Engage All Stakeholders: Keep stakeholders, including the board and investors, engaged and involved by reviewing, refreshing, and approving the strategy for board succession planning to include up-to-date goals and strategies. When stakeholders are engaged, they take the future of their organization seriously and choose candidates based on where they see the company moving in the coming years.
Mandatory Retirement and Director Tenure
One of the hotly contested controversies when board succession planning is implementing mandatory retirement and director tenure. “Board refreshment also addresses issues of lengthy director tenure, board entrenchment and the interrelationship of those factions with director independence,” explains Chapman and Cutler. Although proper board turnover begins with mandatory retirement ages and limiting terms, according to Spencer Stuart, boards are making slow progress with implementing these practices into board succession planning. In 2018 the average age for independent directors is 63 years old.
As mandatory retirement ages continue to rise, 71% of boards report they do have a mandatory retirement age, a small decline from last year’s report. “Fueled by stronger corporate governance standards, overall strength in corporate performance in recent years and a possible shift in public perception of what an appropriate retirement age should be, fewer companies today have a default requirement that corporate executives should step away when they hit their mid-60s,” says The Washington Post. However, the majority of directors retire at or near their mandatory retirement age, Spencer Stuart reports.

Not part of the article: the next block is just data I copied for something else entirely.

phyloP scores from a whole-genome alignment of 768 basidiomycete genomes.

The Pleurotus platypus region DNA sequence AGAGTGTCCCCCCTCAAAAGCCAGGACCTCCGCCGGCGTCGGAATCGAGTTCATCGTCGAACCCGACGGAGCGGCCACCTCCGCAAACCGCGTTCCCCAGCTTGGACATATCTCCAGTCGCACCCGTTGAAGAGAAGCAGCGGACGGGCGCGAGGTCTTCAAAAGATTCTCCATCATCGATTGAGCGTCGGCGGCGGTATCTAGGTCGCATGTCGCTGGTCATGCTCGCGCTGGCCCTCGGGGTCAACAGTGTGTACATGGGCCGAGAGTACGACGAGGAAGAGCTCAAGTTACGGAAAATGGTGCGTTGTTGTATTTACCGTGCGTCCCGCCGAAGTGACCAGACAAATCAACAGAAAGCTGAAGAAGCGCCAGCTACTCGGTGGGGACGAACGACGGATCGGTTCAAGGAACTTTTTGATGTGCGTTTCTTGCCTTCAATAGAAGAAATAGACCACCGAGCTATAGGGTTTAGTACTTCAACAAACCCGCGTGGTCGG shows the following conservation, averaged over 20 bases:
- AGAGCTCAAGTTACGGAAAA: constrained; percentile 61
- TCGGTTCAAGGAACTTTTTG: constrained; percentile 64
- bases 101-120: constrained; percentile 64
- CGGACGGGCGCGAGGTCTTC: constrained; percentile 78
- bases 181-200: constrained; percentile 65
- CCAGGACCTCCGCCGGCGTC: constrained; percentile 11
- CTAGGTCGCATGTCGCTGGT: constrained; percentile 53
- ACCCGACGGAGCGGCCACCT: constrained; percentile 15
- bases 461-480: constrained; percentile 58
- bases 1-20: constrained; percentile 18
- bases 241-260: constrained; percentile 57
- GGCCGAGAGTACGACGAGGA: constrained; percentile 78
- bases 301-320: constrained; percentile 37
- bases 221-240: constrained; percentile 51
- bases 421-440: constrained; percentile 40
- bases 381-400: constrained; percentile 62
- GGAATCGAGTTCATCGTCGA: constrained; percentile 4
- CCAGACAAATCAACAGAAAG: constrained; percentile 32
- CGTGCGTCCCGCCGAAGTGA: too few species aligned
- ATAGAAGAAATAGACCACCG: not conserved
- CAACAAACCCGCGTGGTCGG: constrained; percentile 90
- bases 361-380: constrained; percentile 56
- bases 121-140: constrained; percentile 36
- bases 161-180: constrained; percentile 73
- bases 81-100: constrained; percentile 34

Capping board tenure is also a practice typically used in board succession planning. But according to Spencer Stuart, few boards have director term limits promoting turnover. Only 5% of boards limit terms for non-executive directors. “Certain institutional investors are adopting more explicit requirements with regard to director tenure and director succession planning which, if not satisfied, may result in votes against long-tenured directors and/or governance committees,” says Harvard. “These investors are concerned that above-average board tenure leads to outdated skills and perspectives on the board, limits the board’s ability to bring on new directors without increasing its size, and diminishes director independence.”